Saturday, March 14, 2009

Vocabulary and other rambles...

It's Saturday morning which always seems to be my blogging time. I spent all of yesterday basically in my office, a very unusual occurrence. No schools, no formal meetings. My cubicle often looks like a cyclone went through-me. This was a chance to try to sort things out. I have to say that the best part of our evolving project is the opportunity for me to spend more time in schools, teaching and learning. The magic of running into a student who has just come from the library and wants to show me the new "just right" book he has ready to read to himself, students asking me if they are going to get to write today anything they want again, teachers asking when I will be back. It's really special. Those of us in consultant positions don't always get the day to day high of seeing students engage in learning so again many thanks to those teachers who open their rooms to me.
Part of my job is reading "the books" and "work shopping"them etc., but in the last month as I have directly worked in classrooms with teachers incorporating The Daily Five (Three, four) and R5 at Maple Grove, Queen Elizabeth and Moberly, and watching the excitement of teachers and students has been incredible. It's funny, several years ago, I became excited about the book, Small Group Reading Instructionand gave workshops. I had done small group instruction and had my students working independently but it was a bit of a complicated process not easily transferable to others. Jodi Carson started working with small group reading instruction and through Shelagh Maguire she discovered The Daily Five, incorporated them into her fourth grade classroom, and teachers in Vancouver started using the strategies. BCLCIRA and LOMCIRA brought The Sisters to Vancouver. Study groups flourished. Although I advocated and actively promoted the approach, not having my own classroom but I actually hadn't really "experience it" myself until this year with my focus on six elementary schools.
So to the point. At Moberly this week, we introduced the fourth element of The Daily Five, word work in a second grade and fourth grade classroom. In my work in my district I have been increasingly concerned about vocabulary and how to make our students word savvy. We work in a multicultural setting with many students who have English as a second language. Some of these students are very proficient in their first language, others are not. We also have students who may have English as a first language but still do not enter school with large vocabularies. This lack of vocabulary really is a problem for comprehension. So much work on vocabulary shows us now that we need to place a greater emphasis on this for all our students. This year I have spent a fair amount of time reading about how to effectively teach vocabulary and what vocabulary to teach.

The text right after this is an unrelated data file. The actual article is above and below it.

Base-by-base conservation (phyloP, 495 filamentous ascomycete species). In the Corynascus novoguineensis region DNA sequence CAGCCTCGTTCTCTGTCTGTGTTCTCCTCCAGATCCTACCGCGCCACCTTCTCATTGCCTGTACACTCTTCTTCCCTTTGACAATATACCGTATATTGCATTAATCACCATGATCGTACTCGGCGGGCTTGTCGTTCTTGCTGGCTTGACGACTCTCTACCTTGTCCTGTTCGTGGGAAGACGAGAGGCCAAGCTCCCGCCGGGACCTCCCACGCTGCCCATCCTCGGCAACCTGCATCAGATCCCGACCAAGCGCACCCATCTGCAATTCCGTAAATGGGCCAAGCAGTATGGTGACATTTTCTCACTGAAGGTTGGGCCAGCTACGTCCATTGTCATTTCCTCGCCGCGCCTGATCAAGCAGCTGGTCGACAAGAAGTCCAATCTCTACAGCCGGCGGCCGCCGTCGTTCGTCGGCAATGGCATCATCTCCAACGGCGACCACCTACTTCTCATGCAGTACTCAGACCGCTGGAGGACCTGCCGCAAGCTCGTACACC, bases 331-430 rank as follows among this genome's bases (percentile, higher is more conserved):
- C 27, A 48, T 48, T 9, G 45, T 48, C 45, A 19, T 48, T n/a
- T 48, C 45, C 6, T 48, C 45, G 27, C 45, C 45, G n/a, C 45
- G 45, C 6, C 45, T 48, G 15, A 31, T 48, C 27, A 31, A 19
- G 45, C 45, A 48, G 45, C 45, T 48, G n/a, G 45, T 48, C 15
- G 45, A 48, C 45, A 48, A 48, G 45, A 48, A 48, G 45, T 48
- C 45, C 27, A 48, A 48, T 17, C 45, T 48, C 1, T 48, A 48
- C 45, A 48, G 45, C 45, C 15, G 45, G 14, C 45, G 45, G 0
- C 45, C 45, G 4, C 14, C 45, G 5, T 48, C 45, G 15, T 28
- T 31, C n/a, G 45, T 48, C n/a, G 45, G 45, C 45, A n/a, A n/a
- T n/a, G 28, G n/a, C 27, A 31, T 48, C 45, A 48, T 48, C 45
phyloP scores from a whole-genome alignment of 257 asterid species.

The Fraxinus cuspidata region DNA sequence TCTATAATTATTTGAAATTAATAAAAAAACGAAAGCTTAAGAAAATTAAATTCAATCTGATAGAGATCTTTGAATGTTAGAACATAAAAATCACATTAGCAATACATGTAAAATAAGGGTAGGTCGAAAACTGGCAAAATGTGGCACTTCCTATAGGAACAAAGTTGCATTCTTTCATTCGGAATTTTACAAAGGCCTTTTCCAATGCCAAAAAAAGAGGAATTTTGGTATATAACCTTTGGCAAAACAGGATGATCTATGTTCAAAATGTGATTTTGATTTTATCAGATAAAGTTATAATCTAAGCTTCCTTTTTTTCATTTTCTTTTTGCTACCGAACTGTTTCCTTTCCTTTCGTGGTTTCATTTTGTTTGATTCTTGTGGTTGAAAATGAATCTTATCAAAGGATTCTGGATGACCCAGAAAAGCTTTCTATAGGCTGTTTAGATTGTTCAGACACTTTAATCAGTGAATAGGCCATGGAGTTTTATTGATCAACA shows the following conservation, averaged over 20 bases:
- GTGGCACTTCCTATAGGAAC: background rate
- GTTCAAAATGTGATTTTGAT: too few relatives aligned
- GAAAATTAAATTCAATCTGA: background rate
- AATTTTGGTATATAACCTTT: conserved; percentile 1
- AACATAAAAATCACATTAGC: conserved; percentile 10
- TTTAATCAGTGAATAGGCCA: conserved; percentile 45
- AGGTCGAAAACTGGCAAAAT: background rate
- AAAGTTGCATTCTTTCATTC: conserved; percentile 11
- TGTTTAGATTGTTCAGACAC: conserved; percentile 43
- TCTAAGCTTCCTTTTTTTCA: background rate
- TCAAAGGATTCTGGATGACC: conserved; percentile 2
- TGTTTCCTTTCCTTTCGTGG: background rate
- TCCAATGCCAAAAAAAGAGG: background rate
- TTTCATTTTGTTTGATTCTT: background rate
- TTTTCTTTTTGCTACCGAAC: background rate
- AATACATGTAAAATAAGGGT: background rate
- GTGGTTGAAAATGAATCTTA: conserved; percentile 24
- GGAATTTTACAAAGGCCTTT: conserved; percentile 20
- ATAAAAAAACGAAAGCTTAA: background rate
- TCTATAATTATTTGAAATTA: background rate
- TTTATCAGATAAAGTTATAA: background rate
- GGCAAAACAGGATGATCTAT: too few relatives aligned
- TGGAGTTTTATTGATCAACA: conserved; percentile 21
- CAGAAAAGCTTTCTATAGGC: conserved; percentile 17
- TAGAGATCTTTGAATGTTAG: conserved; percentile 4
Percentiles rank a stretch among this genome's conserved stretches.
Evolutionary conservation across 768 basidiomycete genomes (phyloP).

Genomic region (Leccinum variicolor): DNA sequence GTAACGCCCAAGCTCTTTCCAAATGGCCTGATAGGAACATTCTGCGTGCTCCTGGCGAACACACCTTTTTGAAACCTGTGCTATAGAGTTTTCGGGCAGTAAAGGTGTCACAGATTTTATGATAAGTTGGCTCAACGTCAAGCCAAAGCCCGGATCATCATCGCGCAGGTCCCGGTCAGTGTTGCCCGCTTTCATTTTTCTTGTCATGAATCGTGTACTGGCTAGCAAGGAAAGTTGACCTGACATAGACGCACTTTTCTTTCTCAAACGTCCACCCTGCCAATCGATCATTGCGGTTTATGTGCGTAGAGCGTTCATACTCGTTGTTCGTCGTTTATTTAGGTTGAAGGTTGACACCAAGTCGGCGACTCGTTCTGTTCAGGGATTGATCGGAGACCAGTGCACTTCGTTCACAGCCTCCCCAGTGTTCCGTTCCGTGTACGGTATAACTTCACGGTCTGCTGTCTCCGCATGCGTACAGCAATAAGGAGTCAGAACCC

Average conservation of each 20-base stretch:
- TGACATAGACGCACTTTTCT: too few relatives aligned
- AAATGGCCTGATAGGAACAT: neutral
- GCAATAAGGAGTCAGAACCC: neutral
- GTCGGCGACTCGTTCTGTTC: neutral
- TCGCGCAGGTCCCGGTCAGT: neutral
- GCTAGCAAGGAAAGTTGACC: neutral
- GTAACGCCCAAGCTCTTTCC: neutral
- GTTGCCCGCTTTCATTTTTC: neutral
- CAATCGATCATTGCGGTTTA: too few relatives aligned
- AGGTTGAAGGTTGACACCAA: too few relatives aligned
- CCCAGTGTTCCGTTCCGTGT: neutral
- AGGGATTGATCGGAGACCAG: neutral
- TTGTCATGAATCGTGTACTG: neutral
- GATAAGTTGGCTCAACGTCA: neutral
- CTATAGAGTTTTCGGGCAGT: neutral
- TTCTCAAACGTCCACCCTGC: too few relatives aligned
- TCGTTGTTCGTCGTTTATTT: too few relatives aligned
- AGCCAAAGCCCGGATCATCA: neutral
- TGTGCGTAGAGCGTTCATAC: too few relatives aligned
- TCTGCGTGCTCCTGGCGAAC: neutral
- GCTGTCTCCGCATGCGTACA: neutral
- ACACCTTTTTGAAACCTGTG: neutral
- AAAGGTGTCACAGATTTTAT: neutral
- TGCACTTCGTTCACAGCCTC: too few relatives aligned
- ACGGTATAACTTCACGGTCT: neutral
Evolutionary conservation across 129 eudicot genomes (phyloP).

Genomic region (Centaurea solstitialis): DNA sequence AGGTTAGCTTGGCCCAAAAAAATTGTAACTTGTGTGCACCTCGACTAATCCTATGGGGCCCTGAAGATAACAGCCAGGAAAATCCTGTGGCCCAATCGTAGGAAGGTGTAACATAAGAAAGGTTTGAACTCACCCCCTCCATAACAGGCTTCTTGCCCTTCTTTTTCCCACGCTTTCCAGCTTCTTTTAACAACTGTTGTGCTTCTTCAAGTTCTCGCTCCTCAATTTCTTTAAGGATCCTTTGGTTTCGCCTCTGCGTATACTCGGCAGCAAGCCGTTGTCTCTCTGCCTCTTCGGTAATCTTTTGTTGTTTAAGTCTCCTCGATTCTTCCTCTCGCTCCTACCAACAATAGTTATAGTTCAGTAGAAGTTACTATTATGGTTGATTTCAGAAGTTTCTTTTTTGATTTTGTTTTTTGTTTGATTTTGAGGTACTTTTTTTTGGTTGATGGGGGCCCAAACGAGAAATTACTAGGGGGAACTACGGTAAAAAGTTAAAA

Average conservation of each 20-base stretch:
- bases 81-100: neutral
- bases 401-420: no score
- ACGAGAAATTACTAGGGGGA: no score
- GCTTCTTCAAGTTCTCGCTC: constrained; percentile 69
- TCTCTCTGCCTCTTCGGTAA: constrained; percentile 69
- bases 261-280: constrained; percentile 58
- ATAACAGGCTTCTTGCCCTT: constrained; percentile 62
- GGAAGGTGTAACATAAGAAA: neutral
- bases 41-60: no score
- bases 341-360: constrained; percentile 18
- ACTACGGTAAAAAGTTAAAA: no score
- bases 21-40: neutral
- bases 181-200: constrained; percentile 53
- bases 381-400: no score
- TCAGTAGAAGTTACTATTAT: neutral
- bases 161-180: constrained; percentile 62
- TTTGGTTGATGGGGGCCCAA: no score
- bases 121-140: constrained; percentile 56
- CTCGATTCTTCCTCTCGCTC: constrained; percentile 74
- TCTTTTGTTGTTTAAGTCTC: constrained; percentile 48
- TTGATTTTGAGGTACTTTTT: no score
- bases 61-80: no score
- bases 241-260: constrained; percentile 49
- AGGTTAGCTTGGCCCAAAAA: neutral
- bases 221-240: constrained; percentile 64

I was excited to see the latest International Reading Association book club selection was Teaching Individual Words by Michael F. Graves. This follows his other book, The Vocabulary Book which I admit I haven't read. The components of vocabulary instruction he advocates are 1. Providing Frequent, Varied and Extensive Language Experiences
2. Teaching Individual Words.
3. Teaching Word-Learning Strategies
4. Fostering Word Consciousness

I don't know if he is planning a book on each of these but he has written this book because he thinks teaching individual words is central to vocabulary instruction. The book is very useful as it has many strategies that can be used k to high school but it isn't to me an easily accessible book. The layout of a book like Janet Allen's book, Inside Words, is so much more user friendly. One problem I had is that the examples were not always right where the explanations of the strategies were. And I also had to question the proofreading as in an example of Venn Diagrams we are told Canada has seven provinces while the U.S. has 50 states. Sorry, a bit off putting. Last time I checked we had ten! Two very useful things that I did discover from reading this book were google images. If you need a picture all you have to do is google google images. Excellent! And I now know about useful sources of student friendly definitions, the Collins COBUILD New Student's Dictionary and the Longman Study Dictionary of American English which I plan to check out. Also I was reminded of the first 4000 word list. And there are many useful strategies that I hope to incorporate in my teaching such as how to use picture books in k-2 to instill vocabulary.

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